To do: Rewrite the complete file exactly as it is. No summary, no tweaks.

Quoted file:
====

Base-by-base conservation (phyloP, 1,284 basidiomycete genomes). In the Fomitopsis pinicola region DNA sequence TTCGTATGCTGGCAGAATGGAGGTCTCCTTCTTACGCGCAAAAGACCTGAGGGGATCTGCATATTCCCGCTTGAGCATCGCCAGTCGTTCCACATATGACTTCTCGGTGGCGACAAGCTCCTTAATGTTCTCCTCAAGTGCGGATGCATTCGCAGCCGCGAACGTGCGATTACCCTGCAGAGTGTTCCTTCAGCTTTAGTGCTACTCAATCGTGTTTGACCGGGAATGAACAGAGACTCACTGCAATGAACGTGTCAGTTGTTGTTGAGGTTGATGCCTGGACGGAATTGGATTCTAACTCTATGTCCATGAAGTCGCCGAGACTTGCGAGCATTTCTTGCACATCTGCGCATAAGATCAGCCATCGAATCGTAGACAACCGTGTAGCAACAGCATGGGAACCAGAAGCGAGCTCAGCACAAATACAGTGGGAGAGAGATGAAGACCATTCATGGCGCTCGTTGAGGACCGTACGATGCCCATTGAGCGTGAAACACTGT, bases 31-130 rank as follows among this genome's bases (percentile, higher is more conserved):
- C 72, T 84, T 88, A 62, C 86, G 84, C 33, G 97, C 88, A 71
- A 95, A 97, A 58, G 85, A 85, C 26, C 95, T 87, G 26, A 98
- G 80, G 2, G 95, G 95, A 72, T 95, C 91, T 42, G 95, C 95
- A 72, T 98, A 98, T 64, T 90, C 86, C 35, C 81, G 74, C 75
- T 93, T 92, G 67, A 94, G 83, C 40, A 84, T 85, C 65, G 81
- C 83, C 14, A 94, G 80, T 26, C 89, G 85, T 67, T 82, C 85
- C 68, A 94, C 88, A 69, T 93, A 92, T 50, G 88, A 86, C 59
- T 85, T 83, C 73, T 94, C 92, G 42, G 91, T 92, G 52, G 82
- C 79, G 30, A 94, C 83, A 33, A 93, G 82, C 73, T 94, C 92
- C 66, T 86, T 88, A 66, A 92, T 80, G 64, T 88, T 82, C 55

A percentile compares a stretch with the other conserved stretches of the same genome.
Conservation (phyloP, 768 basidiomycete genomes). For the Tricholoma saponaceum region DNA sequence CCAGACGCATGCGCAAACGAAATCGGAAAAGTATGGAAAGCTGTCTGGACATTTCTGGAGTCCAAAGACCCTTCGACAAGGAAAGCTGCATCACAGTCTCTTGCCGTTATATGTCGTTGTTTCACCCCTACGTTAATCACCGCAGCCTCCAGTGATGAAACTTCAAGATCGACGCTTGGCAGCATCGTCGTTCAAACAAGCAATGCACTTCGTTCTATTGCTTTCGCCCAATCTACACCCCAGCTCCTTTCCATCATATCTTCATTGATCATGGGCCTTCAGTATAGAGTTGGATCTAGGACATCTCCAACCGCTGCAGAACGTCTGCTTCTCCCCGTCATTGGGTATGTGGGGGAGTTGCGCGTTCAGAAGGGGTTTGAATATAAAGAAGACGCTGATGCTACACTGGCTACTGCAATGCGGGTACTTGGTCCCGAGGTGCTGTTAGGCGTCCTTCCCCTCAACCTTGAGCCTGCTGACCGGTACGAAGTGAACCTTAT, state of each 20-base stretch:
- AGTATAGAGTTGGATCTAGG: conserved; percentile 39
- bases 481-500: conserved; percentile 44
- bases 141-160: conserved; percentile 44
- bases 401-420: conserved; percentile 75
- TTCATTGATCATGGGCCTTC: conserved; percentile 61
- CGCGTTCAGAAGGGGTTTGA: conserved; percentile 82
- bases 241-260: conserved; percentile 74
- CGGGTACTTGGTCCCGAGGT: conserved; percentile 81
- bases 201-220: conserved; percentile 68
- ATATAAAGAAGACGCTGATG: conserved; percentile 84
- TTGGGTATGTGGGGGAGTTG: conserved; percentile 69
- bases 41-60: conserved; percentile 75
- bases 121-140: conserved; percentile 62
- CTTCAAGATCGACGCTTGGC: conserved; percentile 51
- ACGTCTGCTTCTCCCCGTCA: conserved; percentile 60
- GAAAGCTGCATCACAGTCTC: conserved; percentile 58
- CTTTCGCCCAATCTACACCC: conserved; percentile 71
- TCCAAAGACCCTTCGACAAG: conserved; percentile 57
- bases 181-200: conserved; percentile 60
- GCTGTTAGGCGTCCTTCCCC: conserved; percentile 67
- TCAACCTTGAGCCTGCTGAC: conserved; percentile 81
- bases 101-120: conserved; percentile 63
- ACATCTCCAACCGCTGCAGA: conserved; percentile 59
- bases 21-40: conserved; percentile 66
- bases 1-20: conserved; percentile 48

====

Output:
Base-by-base conservation (phyloP, 1,284 basidiomycete genomes). In the Fomitopsis pinicola region DNA sequence TTCGTATGCTGGCAGAATGGAGGTCTCCTTCTTACGCGCAAAAGACCTGAGGGGATCTGCATATTCCCGCTTGAGCATCGCCAGTCGTTCCACATATGACTTCTCGGTGGCGACAAGCTCCTTAATGTTCTCCTCAAGTGCGGATGCATTCGCAGCCGCGAACGTGCGATTACCCTGCAGAGTGTTCCTTCAGCTTTAGTGCTACTCAATCGTGTTTGACCGGGAATGAACAGAGACTCACTGCAATGAACGTGTCAGTTGTTGTTGAGGTTGATGCCTGGACGGAATTGGATTCTAACTCTATGTCCATGAAGTCGCCGAGACTTGCGAGCATTTCTTGCACATCTGCGCATAAGATCAGCCATCGAATCGTAGACAACCGTGTAGCAACAGCATGGGAACCAGAAGCGAGCTCAGCACAAATACAGTGGGAGAGAGATGAAGACCATTCATGGCGCTCGTTGAGGACCGTACGATGCCCATTGAGCGTGAAACACTGT, bases 31-130 rank as follows among this genome's bases (percentile, higher is more conserved):
- C 72, T 84, T 88, A 62, C 86, G 84, C 33, G 97, C 88, A 71
- A 95, A 97, A 58, G 85, A 85, C 26, C 95, T 87, G 26, A 98
- G 80, G 2, G 95, G 95, A 72, T 95, C 91, T 42, G 95, C 95
- A 72, T 98, A 98, T 64, T 90, C 86, C 35, C 81, G 74, C 75
- T 93, T 92, G 67, A 94, G 83, C 40, A 84, T 85, C 65, G 81
- C 83, C 14, A 94, G 80, T 26, C 89, G 85, T 67, T 82, C 85
- C 68, A 94, C 88, A 69, T 93, A 92, T 50, G 88, A 86, C 59
- T 85, T 83, C 73, T 94, C 92, G 42, G 91, T 92, G 52, G 82
- C 79, G 30, A 94, C 83, A 33, A 93, G 82, C 73, T 94, C 92
- C 66, T 86, T 88, A 66, A 92, T 80, G 64, T 88, T 82, C 55

A percentile compares a stretch with the other conserved stretches of the same genome.
Conservation (phyloP, 768 basidiomycete genomes). For the Tricholoma saponaceum region DNA sequence CCAGACGCATGCGCAAACGAAATCGGAAAAGTATGGAAAGCTGTCTGGACATTTCTGGAGTCCAAAGACCCTTCGACAAGGAAAGCTGCATCACAGTCTCTTGCCGTTATATGTCGTTGTTTCACCCCTACGTTAATCACCGCAGCCTCCAGTGATGAAACTTCAAGATCGACGCTTGGCAGCATCGTCGTTCAAACAAGCAATGCACTTCGTTCTATTGCTTTCGCCCAATCTACACCCCAGCTCCTTTCCATCATATCTTCATTGATCATGGGCCTTCAGTATAGAGTTGGATCTAGGACATCTCCAACCGCTGCAGAACGTCTGCTTCTCCCCGTCATTGGGTATGTGGGGGAGTTGCGCGTTCAGAAGGGGTTTGAATATAAAGAAGACGCTGATGCTACACTGGCTACTGCAATGCGGGTACTTGGTCCCGAGGTGCTGTTAGGCGTCCTTCCCCTCAACCTTGAGCCTGCTGACCGGTACGAAGTGAACCTTAT, state of each 20-base stretch:
- AGTATAGAGTTGGATCTAGG: conserved; percentile 39
- bases 481-500: conserved; percentile 44
- bases 141-160: conserved; percentile 44
- bases 401-420: conserved; percentile 75
- TTCATTGATCATGGGCCTTC: conserved; percentile 61
- CGCGTTCAGAAGGGGTTTGA: conserved; percentile 82
- bases 241-260: conserved; percentile 74
- CGGGTACTTGGTCCCGAGGT: conserved; percentile 81
- bases 201-220: conserved; percentile 68
- ATATAAAGAAGACGCTGATG: conserved; percentile 84
- TTGGGTATGTGGGGGAGTTG: conserved; percentile 69
- bases 41-60: conserved; percentile 75
- bases 121-140: conserved; percentile 62
- CTTCAAGATCGACGCTTGGC: conserved; percentile 51
- ACGTCTGCTTCTCCCCGTCA: conserved; percentile 60
- GAAAGCTGCATCACAGTCTC: conserved; percentile 58
- CTTTCGCCCAATCTACACCC: conserved; percentile 71
- TCCAAAGACCCTTCGACAAG: conserved; percentile 57
- bases 181-200: conserved; percentile 60
- GCTGTTAGGCGTCCTTCCCC: conserved; percentile 67
- TCAACCTTGAGCCTGCTGAC: conserved; percentile 81
- bases 101-120: conserved; percentile 63
- ACATCTCCAACCGCTGCAGA: conserved; percentile 59
- bases 21-40: conserved; percentile 66
- bases 1-20: conserved; percentile 48